Flemings Hall. 1962-3
Flemings Hall. 1962-3 Flemings Hall. 1962-3 Flemings Hall. 1962-3 Flemings Hall. 1962-3
£2,750.00
Privately printed and published. 1963.

A unique personal photograph album created by the photographer Angus McBean recording a year at Flemings Hall, the Tudor house he bought in 1956. Oblong, 314x453mm. Quarter red morocco, illustrated boards. Marbled endpapers. Wear to corners and some staining and marking to covers but overall in very good condition. Forty five leaves created from photographs printed on cards (380x304mm) pasted back to back and then bound in with linen guttering. Most leaves have one photograph per page (c370-380x304mm), occasionally two or more printed on the same card. There are 112 black and white photographs by McBean with the first one being a double page spread of the facade of Flemings Hall. There are four additional black and photographs (385x305mm) by McBean loosely inserted. Towards the back of the album are four photographs of nineteenth-century engravings and watercolours of the house and seven photographs of the house and members of the Bedingfeld family who lived there for some nine hundred years together with a photograph of the plan of the house drawn by ALB (Bedingfeld) in 1933. The rear pastedown has a further photograph of a plan drawn by R.T.Bedingfeld in 1907. There are some other items of ephemera including newspaper and magazine articles with an interesting essay from The Field about the Hall by the architect Roderick Gradidge.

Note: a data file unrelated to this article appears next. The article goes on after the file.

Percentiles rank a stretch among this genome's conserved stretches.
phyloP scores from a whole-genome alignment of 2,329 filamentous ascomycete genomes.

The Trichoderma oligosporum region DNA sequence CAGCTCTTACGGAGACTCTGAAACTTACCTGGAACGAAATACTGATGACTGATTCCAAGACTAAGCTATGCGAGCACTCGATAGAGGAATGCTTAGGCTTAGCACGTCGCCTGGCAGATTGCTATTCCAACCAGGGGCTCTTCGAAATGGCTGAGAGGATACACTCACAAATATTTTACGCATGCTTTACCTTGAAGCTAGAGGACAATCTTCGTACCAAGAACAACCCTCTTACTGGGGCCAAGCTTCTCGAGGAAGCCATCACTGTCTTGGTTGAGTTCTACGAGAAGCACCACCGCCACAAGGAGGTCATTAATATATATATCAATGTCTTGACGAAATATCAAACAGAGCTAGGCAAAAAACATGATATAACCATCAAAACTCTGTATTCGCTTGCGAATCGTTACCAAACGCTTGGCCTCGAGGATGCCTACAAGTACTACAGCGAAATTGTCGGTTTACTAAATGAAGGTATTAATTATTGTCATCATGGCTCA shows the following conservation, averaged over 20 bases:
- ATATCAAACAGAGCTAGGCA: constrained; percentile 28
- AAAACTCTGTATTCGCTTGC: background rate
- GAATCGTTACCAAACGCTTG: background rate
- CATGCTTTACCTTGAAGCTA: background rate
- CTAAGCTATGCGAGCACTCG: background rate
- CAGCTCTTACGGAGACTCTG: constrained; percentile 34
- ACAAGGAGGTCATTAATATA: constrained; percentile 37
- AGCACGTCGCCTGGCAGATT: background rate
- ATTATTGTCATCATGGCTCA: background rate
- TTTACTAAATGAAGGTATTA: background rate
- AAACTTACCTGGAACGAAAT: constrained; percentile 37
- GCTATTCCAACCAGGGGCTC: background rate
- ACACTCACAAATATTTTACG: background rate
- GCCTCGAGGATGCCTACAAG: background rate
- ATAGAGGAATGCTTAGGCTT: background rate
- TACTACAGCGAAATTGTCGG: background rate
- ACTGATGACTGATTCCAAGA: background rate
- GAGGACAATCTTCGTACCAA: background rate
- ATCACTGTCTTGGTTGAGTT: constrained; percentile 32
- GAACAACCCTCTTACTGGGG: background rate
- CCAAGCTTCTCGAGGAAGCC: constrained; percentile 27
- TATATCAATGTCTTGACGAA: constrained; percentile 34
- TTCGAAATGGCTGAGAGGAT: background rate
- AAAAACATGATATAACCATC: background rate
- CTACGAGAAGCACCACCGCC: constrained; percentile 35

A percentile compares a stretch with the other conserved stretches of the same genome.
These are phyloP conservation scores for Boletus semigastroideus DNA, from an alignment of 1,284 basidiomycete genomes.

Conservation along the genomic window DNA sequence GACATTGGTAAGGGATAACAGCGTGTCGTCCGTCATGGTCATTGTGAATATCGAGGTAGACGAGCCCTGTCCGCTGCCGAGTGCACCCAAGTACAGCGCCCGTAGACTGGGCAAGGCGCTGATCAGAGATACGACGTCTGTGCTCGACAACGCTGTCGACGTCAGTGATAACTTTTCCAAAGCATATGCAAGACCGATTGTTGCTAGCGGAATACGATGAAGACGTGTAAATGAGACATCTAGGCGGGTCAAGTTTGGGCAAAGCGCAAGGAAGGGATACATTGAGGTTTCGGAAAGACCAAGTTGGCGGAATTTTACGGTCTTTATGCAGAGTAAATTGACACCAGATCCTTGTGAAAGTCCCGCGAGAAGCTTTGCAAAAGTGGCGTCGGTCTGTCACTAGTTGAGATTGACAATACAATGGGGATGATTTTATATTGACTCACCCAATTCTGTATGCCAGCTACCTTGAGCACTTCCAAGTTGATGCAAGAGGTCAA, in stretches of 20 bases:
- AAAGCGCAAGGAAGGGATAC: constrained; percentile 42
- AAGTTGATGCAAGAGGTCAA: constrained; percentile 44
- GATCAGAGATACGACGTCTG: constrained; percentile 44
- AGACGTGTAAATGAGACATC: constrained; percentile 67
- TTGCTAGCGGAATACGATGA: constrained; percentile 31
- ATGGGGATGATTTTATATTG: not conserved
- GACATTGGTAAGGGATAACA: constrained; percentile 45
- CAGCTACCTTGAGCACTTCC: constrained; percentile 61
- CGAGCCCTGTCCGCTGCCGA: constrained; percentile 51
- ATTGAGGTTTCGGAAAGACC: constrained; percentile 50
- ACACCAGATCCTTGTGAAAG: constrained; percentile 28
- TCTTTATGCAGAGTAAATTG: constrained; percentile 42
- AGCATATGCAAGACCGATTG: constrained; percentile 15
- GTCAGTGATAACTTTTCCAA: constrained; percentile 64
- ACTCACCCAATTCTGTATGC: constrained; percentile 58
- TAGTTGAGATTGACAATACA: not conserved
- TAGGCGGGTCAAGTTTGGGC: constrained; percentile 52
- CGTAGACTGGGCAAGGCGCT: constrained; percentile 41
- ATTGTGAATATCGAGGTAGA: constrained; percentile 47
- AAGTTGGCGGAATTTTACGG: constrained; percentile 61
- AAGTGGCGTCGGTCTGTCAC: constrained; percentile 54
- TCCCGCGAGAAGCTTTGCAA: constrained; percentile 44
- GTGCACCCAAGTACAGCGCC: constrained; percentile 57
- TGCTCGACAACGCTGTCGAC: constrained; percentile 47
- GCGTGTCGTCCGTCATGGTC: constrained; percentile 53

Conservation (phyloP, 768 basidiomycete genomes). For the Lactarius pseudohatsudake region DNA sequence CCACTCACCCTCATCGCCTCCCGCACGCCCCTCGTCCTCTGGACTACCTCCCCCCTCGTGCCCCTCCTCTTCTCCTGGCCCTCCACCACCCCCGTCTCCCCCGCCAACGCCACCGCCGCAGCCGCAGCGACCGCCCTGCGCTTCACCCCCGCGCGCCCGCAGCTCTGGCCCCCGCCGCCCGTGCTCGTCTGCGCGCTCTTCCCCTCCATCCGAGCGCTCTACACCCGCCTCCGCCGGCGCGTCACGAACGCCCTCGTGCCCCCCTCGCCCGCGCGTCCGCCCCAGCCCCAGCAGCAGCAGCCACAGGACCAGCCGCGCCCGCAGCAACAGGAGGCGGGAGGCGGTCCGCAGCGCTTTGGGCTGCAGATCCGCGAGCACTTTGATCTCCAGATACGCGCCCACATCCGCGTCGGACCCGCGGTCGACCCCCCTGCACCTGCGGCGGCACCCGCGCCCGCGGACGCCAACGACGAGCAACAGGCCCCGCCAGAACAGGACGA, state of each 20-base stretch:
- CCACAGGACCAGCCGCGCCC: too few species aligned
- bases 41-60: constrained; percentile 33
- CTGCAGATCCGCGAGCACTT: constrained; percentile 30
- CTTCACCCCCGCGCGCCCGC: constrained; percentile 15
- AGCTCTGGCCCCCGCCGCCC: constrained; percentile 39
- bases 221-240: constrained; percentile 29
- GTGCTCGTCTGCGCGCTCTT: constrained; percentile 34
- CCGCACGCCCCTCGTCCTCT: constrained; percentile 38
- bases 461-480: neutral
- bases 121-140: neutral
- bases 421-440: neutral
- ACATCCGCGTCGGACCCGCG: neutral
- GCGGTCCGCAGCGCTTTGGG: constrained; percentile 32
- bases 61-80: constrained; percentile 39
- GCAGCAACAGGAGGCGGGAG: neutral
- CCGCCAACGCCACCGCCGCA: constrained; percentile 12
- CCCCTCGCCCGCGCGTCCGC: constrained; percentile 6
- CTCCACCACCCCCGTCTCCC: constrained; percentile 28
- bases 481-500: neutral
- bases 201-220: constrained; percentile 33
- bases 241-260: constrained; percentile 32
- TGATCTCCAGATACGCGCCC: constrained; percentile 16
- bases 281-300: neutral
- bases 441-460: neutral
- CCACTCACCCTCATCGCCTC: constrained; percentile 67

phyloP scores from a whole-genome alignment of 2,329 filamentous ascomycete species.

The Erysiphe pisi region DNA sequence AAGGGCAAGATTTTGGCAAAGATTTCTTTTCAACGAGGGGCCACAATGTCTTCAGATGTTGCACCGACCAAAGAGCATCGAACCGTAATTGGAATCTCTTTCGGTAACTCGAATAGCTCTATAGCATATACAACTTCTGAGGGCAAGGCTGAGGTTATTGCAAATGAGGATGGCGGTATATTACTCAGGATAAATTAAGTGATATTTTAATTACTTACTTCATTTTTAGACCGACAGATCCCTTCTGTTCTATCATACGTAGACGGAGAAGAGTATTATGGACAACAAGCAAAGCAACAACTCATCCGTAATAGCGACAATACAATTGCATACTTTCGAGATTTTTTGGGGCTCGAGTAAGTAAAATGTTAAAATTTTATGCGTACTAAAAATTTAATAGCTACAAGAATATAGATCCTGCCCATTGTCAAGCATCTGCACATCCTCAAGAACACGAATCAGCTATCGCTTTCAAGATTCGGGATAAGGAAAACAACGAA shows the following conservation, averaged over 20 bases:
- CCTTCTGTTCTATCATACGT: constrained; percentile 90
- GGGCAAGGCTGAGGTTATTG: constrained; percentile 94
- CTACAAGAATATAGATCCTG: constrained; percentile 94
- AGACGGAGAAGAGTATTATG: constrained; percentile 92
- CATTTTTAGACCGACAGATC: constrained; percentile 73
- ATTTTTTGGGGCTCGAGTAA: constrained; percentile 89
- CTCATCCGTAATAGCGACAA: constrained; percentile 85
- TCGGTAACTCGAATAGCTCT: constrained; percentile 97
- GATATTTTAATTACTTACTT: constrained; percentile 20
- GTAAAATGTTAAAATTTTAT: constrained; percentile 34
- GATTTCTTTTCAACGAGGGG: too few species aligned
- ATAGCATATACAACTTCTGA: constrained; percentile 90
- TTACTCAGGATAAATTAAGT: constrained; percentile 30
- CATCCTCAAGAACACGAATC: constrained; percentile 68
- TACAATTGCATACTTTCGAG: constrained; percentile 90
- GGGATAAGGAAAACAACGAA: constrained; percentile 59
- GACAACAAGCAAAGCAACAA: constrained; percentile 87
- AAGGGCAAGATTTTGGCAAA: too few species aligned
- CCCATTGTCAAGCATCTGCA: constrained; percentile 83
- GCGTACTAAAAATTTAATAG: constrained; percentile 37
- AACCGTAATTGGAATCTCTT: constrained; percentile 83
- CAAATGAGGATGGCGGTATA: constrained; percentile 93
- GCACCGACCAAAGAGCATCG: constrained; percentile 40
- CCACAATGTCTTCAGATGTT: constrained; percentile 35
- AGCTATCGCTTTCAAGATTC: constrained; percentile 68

All the images are in excellent condition and, of course, McBean's photographs are superb. They show the house being restored and the garden being brought back to life - there are a few pictures of McBean's partner David Ball struggling with a lawn mower. There are photographs of friends staying in the house: the atmosphere oozes warmth and relaxation even in the winter scenes where the house looks stunning in the snow. It is clear that McBean saw Flemings Hall as his rural idyll - wild meadows abound and there are charming photographs of geese, chickens and cats. The pastoral ambience of McBean's photographs is given extra piquancy when one recalls that at precisely this time, McBean was reinventing himself as a photographer to the new generation of British pop stars, most famously of course, The Beatles. The Hall itself is a beautiful example of a Suffolk brick and timber building. Parts of it are thirteenth century but most of it was built around 1550 and there are later additions such as the Dutch-style gables. Angus McBean bought Flemings Hall in a state of some disrepair in 1960 and brought it back to life. He lived there until his health started to deteriorate in the 1980s. This is wonderful, unique and well-preserved collection of private images by one of the finest and most innovative British photographers of the twentieth century.